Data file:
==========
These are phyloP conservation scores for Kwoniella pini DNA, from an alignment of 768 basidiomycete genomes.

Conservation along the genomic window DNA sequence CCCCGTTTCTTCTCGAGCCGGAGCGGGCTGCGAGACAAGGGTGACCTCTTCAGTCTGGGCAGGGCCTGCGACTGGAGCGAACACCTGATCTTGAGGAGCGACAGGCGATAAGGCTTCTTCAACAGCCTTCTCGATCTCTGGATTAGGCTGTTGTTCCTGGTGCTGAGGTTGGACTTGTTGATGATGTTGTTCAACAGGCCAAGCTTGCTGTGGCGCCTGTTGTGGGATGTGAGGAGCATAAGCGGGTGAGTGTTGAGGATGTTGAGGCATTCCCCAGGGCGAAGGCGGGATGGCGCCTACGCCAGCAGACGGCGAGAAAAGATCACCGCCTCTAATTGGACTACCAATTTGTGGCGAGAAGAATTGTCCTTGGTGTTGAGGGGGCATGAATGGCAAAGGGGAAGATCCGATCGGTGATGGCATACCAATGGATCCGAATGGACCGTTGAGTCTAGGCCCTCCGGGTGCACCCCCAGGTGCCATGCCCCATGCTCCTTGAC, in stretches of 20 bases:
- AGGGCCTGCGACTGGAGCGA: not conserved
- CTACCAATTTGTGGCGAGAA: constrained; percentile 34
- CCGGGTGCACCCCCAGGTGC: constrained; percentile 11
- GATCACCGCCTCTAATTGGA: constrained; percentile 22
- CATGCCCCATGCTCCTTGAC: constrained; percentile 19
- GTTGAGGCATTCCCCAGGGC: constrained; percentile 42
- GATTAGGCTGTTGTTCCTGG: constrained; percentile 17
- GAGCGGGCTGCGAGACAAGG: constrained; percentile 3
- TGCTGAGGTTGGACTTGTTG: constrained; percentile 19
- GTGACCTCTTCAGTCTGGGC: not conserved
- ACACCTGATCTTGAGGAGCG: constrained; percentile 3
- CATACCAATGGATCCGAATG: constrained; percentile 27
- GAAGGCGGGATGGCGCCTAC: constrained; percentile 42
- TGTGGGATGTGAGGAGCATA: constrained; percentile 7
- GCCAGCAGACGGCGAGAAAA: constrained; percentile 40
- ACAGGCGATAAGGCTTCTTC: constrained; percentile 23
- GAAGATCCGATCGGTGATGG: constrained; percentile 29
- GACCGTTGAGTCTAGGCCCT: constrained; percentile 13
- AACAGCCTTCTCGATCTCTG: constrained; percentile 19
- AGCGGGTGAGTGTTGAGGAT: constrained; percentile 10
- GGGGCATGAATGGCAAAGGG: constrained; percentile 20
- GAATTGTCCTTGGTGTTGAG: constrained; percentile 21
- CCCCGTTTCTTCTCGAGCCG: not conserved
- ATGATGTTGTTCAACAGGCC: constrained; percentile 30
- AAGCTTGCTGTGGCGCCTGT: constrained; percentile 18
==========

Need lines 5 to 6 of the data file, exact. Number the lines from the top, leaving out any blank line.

- CCGGGTGCACCCCCAGGTGC: constrained; percentile 11
- GATCACCGCCTCTAATTGGA: constrained; percentile 22